Statement 5: Revenue (Continued)
In addition to lower nominal GDP, lower than forecast tax collections in 2012‑13 have resulted in the expectation of less tax per dollar of GDP. This is expected to impact the tax‑to‑GDP ratio in 2013‑14 and across the forward estimates. Indeed, tax receipts as a share of GDP are expected to remain well below pre‑GFC levels over the entire forward estimates period. Over the five years to 2012‑13, the average tax‑to‑GDP ratio is expected to be 20.9 per cent, lower than any period since the five years ending in 1995‑96.
If the tax‑to‑GDP ratio was the same as it was in 2007‑08 (23.7 per cent), the year immediately prior to the GFC, tax receipts would be around $24 billion higher in 2013‑14 alone.
Chart 1: Tax‑to‑GDP ratio
Box 1: Tax composition
The aggregate movement in total taxes as a proportion of GDP is the consequence of a series of movements in all heads of revenue relative to GDP. To understand these movements, taxes can be disaggregated into three broad categories: corporate, individuals and non‑corporate, and indirect.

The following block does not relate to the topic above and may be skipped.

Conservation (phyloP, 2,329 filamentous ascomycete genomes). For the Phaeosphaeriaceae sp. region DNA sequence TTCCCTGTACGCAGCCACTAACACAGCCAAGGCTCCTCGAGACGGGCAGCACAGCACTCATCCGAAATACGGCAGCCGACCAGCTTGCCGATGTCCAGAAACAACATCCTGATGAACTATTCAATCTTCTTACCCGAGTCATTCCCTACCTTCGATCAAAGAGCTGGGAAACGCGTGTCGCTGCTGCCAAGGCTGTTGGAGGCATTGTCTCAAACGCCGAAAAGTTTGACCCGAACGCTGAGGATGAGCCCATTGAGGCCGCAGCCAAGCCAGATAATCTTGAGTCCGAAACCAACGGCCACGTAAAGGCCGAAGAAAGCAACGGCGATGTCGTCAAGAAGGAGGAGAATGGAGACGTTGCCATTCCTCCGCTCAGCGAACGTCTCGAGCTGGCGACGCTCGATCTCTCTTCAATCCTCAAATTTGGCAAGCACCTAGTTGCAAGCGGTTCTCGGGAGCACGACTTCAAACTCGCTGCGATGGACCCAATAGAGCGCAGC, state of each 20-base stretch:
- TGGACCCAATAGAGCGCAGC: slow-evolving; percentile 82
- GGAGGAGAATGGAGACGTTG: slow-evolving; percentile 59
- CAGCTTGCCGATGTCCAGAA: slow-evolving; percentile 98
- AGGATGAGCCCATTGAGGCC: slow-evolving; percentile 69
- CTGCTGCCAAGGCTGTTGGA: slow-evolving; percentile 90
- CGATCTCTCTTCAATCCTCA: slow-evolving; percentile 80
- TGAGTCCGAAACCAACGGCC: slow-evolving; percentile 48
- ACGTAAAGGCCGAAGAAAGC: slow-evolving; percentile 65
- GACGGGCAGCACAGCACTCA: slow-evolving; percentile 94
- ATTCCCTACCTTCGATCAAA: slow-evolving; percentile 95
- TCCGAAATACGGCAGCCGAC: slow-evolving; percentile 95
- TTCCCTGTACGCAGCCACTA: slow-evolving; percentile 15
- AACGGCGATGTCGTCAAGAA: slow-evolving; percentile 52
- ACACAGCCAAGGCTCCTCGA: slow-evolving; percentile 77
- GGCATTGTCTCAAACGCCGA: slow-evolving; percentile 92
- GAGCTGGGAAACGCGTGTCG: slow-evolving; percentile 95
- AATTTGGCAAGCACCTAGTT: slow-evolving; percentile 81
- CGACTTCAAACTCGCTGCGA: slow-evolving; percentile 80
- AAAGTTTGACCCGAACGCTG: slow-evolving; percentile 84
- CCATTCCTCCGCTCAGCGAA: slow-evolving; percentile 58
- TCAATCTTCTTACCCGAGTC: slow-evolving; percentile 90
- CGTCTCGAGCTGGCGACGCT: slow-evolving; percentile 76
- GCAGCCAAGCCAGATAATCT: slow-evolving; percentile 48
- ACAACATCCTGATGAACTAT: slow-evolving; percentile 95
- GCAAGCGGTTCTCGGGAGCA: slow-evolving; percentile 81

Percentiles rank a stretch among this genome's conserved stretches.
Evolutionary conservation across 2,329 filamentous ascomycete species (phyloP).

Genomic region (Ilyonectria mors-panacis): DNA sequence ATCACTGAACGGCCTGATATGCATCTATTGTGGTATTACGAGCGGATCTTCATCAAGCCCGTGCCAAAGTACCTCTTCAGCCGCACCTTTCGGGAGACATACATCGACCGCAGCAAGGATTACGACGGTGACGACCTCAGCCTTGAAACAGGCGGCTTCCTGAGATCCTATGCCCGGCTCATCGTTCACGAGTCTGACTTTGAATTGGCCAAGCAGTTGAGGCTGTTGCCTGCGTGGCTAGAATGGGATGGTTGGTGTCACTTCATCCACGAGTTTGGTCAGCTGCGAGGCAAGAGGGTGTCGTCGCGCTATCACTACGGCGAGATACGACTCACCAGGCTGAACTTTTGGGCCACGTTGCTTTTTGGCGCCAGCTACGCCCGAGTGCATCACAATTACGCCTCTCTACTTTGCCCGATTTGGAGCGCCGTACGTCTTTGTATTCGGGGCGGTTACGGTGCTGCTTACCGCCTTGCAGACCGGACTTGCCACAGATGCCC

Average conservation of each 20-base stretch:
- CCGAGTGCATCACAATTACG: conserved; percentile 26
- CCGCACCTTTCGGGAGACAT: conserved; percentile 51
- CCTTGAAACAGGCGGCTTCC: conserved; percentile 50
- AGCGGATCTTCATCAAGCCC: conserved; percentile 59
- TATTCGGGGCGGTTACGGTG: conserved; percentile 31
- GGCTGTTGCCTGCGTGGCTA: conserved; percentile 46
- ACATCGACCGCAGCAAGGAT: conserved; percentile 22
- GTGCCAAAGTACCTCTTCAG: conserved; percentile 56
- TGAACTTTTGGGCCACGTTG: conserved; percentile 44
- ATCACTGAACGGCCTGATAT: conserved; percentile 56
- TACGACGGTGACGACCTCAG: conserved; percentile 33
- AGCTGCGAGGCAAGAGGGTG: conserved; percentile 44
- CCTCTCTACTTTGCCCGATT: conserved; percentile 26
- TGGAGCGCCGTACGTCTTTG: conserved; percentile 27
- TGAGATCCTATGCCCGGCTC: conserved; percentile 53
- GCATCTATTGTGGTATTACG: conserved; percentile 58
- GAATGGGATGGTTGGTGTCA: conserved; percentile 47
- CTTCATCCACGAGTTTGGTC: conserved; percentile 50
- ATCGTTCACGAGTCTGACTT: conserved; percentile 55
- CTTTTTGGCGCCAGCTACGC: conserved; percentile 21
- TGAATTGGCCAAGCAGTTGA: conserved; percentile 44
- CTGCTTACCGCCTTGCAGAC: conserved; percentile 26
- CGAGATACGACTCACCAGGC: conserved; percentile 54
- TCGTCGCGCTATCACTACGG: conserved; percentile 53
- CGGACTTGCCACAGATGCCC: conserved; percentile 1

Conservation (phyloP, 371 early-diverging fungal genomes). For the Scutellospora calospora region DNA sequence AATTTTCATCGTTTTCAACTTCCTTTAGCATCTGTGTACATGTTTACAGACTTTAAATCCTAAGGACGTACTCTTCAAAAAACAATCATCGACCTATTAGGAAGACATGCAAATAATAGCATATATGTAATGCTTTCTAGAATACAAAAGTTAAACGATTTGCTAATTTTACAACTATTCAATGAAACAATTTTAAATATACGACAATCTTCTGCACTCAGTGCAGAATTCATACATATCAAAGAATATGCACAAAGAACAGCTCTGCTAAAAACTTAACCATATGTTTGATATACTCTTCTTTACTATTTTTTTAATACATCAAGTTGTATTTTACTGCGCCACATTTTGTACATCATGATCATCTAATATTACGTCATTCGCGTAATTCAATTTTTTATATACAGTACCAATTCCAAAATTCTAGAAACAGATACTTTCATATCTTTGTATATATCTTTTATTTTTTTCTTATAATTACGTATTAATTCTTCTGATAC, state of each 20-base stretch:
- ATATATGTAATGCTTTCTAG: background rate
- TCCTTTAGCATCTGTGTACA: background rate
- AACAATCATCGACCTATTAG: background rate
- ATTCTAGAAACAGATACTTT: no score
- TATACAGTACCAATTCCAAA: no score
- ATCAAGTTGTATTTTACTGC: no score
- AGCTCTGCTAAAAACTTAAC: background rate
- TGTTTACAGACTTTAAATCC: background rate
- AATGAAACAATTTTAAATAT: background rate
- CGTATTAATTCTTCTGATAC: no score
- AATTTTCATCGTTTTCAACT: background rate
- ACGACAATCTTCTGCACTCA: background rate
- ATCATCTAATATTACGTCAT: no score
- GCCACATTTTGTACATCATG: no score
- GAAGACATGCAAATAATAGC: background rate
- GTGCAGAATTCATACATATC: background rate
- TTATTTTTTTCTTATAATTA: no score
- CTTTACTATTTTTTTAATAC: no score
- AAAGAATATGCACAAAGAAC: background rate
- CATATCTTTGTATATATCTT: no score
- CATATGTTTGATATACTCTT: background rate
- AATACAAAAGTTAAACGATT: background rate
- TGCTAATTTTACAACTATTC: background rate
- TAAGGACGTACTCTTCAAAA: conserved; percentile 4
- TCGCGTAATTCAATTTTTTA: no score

Chart A shows the change in the level of tax receipts as a proportion of GDP for these three categories. In the years 2000‑01 to 2007‑08, total taxes were relatively steady as a proportion of GDP, at around 24 per cent. Following the global financial crisis (GFC), total taxes as a proportion of GDP fell by 3.7 percentage points to be 20.0 per cent of GDP in 2010‑11. Since 2010‑11, total taxes have recovered approximately one third of the loss and are forecast to remain well below pre‑GFC levels as a proportion of GDP.
Corporate taxes (which include company tax, superannuation funds tax and resource rent taxes) rose steadily from 2001‑02 to a record high of 6.4 per cent of GDP in 2007‑08. During the GFC these taxes declined by around 2 per cent of GDP and are expected to recover around half of this loss by 2016‑17.
Reductions in personal income tax rates dominate movements in individuals and non‑corporate taxes (gross income tax withholding, other individuals, individuals' refunds and fringe benefits tax) until the GFC. By 2016‑17, they are expected to recover to around their share of GDP in the early 2000s.
Most of the reduction in indirect taxes (GST, excise, carbon pricing mechanism, customs, luxury car tax, wine equalisation tax and other indirect taxes) occurred prior to the GFC. By 2016‑17, collections of indirect taxes are expected to contribute more than one and a half per cent of GDP less than they did at the start of this period.
Chart A: Change in level of taxes as a proportion of GDP relative to 2000‑01
Nominal GDP and tax receipts